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If only Barack Obama was a Republican

In 1964, three young civil rights workers were abducted by die-hard white supremacist rednecks in Mississippi and cold-bloodedly murdered. Their crime? Assisting blacks to register as voters. James Chaney, Andrew Goodman and Michael Schwerner – one a black Mississippian and the other two Jewish human rights activists from New York – paid the ultimate price for confronting entrenched racial bigotry in the American Deep South. In those benighted times, merely allowing blacks to vote was regarded as anathema to an alarmingly high proportion of the population. The idea that a person of colour could successfully run for high office, let alone the highest office in the land, was, of course, beyond the realms of fantasy.
Let no-one mistake the significance of Barack Obama’s victory. It represents an astounding turn-about from a time when anti-black racism permeated every aspect of American society. A man whose father was not only black but was born and raised in Africa, has become President of the world’s most powerful nation. Even die-hard America haters will surely acknowledge the importance of what has happened.
Certainly, racism still exists in the US. Obama won despite his colour, and had he been white, his victory margin would almost certainly have been even greater. As I’ve observed previously on this blog, governments have a shelf life, and the Republican Party passed its sell-by date a long time ago. In addition (unlike the luckless Al Gore and John Kerry, the two previously unsuccessful Democratic candidates), Obama has loads of charisma and ran a brilliant campaign. Good luck to him. Given the present challenges facing him, particularly economic ones, he will shortly find that winning the election was the easy part.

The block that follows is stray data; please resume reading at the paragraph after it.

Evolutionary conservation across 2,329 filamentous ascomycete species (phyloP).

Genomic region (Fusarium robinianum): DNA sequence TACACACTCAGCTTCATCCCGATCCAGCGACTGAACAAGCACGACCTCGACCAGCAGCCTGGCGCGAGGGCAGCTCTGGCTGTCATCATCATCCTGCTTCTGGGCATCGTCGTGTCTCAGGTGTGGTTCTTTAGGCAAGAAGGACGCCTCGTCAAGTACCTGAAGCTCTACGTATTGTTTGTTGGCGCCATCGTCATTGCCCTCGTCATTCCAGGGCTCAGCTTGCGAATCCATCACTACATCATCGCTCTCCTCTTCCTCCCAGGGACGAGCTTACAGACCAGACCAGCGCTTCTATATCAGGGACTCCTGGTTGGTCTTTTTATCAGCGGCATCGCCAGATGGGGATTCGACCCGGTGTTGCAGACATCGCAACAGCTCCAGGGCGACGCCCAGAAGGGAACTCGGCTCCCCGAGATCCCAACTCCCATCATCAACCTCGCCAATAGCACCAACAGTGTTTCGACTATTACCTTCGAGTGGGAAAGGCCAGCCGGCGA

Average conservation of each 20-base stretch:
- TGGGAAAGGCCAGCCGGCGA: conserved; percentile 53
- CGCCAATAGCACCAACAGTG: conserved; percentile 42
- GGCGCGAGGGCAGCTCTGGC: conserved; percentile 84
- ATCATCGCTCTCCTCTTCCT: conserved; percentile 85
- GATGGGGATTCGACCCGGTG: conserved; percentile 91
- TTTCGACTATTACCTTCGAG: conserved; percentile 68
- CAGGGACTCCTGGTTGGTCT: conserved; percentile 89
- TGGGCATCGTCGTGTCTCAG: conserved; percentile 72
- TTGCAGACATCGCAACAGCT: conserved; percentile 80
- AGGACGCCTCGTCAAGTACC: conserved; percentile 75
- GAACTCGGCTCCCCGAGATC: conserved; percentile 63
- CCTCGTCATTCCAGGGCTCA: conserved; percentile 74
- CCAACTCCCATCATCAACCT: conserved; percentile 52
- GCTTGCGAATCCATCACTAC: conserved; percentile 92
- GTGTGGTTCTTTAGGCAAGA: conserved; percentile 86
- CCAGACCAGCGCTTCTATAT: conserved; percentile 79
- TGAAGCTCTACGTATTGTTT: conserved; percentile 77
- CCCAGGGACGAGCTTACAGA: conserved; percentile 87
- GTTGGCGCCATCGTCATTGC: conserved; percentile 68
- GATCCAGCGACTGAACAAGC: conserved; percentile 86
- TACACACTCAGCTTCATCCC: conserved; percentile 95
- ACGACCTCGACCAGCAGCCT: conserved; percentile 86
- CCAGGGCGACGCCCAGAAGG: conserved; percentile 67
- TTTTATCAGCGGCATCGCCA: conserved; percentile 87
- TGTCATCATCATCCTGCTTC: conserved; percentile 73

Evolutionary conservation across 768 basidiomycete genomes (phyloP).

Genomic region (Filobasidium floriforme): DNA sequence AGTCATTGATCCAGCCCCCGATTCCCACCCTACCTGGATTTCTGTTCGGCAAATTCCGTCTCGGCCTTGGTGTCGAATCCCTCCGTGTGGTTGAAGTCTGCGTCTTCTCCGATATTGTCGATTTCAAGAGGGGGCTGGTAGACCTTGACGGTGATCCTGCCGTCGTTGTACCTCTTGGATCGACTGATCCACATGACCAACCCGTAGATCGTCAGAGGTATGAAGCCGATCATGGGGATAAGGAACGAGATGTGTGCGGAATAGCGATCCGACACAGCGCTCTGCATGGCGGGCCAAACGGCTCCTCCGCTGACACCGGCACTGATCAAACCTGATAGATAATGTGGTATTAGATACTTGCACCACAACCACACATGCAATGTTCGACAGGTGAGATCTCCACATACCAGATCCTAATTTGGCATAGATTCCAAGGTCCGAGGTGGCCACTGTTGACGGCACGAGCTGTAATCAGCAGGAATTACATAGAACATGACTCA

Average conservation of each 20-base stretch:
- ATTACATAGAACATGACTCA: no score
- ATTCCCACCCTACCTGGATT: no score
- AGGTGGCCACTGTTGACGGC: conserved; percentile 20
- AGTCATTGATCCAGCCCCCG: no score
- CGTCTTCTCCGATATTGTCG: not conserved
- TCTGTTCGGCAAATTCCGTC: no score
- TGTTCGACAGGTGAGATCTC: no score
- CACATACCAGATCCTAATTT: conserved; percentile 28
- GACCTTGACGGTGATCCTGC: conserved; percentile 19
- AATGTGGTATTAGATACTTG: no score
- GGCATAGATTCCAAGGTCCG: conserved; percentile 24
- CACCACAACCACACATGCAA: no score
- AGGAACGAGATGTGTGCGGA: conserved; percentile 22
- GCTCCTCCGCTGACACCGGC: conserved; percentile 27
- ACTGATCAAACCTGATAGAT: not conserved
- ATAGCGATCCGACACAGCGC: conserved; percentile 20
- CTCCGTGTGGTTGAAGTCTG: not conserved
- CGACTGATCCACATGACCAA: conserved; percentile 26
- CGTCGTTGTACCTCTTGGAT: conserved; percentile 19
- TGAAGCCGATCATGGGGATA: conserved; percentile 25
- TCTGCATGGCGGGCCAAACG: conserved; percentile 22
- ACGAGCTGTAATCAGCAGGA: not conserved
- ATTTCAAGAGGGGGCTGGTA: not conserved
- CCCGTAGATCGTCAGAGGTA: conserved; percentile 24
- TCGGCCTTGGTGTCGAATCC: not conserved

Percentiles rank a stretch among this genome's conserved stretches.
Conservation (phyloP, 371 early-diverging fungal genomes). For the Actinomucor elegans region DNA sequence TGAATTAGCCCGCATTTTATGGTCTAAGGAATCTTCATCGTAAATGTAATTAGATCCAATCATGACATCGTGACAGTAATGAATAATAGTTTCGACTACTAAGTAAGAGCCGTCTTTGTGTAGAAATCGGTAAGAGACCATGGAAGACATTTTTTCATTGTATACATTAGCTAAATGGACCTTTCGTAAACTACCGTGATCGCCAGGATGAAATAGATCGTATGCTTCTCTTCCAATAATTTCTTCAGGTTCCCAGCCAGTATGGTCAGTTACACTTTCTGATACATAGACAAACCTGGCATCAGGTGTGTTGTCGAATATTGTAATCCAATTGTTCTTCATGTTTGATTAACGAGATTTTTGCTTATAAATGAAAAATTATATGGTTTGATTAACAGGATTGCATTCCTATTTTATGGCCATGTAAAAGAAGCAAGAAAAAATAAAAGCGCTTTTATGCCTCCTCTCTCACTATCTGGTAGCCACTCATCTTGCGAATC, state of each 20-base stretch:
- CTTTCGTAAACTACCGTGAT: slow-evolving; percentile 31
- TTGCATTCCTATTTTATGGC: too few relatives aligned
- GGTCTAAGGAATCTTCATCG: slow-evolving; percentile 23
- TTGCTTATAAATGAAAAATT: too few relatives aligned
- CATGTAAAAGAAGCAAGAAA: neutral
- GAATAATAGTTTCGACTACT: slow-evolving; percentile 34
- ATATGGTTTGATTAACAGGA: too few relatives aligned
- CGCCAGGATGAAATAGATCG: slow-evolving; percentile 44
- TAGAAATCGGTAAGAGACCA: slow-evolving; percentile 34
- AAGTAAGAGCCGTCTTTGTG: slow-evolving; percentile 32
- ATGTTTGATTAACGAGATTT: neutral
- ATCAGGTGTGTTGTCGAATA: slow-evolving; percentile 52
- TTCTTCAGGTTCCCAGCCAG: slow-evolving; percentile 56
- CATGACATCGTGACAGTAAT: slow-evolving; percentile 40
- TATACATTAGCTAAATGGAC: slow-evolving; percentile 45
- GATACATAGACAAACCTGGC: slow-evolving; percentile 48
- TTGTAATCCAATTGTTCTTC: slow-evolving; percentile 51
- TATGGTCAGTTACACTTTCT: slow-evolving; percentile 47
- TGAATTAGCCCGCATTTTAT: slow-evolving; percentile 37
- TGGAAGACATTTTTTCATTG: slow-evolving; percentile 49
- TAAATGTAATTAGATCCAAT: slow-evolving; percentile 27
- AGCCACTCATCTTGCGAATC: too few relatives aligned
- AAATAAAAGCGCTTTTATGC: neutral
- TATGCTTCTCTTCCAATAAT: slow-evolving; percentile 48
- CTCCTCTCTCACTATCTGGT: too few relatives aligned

My own feelings are nevertheless decidedly mixed. If I were a US citizen, I would be a full-blooded Republican. It gave me considerable pleasure when Bush unexpectedly defeated Kerry in 2004, not least because it was a well-deserved black eye for the lefty lobby, which had worked itself up into so intense a self-righteous frenzy over Dubya’s supposed villainy that its adherents were evidently incapable of anticipating that large numbers of people might disagree with them. When Bush snatched a clear-cut victory, far more convincing than his dubious 2000 squeaker, the leftist broadsheets reacted like spoiled children whose ice creams had been snatched away from them. This I thoroughly enjoyed. I have no problem with left-leaning views, so long as these are underpinned by a genuine commitment to democratic, humane values. I do have a problem with those who pose as champions of justice and human rights whilst joining with some of the world’s most barbarous dictatorships in a prolonged, unbalanced hymn of hate against the West.
Well, the situation has been turned on its head now, and it is my turn to “eat crow” as the saying goes. Even I have to admit, moreover, that the Republicans did not deserve re-election – they had run out of ideas, and the wheels were everywhere falling off. The fact that the lefties have something to cheer about will just have to be endured.


  • David Saks has worked for the South African Jewish Board of Deputies (SAJBD) since April 1997, and is currently its associate director. Over the years, he has written extensively on aspects of South African history, Judaism and the Middle East for local and international newspapers and journals. David has an MA in history from Rhodes University. Prior to joining the SAJBD, he was curator -- history at MuseumAfrica in Johannesburg. He is editor of the journal Jewish Affairs, appears regularly on local radio discussing Jewish and Middle East subjects and is a contributor to various Jewish publications.


  1. Jean Racine Jean Racine 5 November 2008

    David, the assumptions that you make about the Left are truly astounding. To wit:

    “I have no problem with [right]-leaning views, so long as these are underpinned by a genuine commitment to democratic, humane values.”

    You would admit that whether one is Left or Right, a whole range of facts could be summoned to support the above statement.

    “I do have a problem with those who pose as champions of justice and human rights whilst joining with some of the world’s most barbarous dictatorships…”

    Again, the same erroneous assumption that “palling” around with odious characters is the exclusive preserve of the Left.
    Pinochet, Suharto, anyone?

  2. david saks david saks 5 November 2008